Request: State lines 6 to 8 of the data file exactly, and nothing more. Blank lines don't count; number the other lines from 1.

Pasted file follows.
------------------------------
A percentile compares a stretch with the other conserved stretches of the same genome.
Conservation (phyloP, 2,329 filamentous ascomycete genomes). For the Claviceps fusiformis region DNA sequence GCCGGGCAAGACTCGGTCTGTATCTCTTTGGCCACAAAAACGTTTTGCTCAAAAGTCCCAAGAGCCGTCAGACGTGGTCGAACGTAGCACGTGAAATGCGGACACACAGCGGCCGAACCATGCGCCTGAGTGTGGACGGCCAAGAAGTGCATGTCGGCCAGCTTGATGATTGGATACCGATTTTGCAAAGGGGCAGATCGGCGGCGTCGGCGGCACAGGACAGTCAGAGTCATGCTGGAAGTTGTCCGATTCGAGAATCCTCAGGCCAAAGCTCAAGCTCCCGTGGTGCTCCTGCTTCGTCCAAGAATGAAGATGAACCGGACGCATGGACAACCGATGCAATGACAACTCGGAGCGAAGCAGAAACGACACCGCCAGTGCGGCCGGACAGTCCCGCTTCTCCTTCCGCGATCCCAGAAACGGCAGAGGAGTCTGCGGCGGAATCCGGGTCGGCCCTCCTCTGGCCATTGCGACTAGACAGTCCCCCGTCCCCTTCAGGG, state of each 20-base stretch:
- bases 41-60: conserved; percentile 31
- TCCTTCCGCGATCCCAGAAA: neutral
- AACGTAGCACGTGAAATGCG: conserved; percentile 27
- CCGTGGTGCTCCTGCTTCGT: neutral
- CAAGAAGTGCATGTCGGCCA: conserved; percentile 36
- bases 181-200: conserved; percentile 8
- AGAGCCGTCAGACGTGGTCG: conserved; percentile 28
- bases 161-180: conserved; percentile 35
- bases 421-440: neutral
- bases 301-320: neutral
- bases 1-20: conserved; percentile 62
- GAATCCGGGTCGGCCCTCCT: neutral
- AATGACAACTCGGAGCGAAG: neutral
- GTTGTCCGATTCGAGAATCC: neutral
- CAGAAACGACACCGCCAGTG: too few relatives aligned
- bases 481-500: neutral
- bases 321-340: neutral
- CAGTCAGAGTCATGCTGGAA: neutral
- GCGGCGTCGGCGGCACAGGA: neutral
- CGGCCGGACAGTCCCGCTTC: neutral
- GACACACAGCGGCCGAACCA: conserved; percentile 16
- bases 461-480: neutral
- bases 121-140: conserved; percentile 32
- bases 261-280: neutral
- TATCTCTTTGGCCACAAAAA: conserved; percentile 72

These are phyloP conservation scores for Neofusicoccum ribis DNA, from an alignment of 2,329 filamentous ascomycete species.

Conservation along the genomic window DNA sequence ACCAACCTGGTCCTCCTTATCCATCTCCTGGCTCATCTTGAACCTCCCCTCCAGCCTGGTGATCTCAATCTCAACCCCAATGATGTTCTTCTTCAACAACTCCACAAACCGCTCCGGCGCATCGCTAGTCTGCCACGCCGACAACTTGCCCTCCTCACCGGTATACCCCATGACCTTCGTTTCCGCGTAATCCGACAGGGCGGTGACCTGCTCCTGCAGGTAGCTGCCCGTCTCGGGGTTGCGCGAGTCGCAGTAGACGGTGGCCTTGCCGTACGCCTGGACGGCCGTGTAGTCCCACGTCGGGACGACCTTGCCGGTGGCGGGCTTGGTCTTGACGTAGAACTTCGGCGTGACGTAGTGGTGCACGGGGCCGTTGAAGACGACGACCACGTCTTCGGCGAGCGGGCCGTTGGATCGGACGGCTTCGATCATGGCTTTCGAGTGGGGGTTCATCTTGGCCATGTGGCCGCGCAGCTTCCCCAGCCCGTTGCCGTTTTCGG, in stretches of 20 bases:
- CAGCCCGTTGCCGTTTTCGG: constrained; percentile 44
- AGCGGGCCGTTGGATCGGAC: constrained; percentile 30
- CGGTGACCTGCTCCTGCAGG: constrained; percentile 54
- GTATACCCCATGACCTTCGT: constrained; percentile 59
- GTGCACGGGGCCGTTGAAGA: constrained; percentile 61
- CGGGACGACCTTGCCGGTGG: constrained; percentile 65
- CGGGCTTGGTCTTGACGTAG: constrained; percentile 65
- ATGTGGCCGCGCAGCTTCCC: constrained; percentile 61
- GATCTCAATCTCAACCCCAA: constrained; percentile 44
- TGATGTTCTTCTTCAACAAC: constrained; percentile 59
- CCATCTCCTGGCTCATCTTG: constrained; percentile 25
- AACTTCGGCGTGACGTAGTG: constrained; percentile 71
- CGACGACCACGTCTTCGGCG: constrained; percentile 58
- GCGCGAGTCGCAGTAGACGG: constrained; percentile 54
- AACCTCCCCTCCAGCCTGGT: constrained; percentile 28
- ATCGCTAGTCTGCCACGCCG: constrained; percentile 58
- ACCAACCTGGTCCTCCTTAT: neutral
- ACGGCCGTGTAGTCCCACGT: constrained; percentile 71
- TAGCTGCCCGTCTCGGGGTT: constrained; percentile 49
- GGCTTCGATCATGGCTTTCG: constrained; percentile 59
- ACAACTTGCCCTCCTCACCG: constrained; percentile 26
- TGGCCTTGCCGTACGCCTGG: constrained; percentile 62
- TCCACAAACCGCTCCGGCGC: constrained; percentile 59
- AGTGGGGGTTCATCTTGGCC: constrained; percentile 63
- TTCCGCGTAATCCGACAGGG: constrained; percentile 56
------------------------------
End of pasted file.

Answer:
- CCGTGGTGCTCCTGCTTCGT: neutral
- CAAGAAGTGCATGTCGGCCA: conserved; percentile 36
- bases 181-200: conserved; percentile 8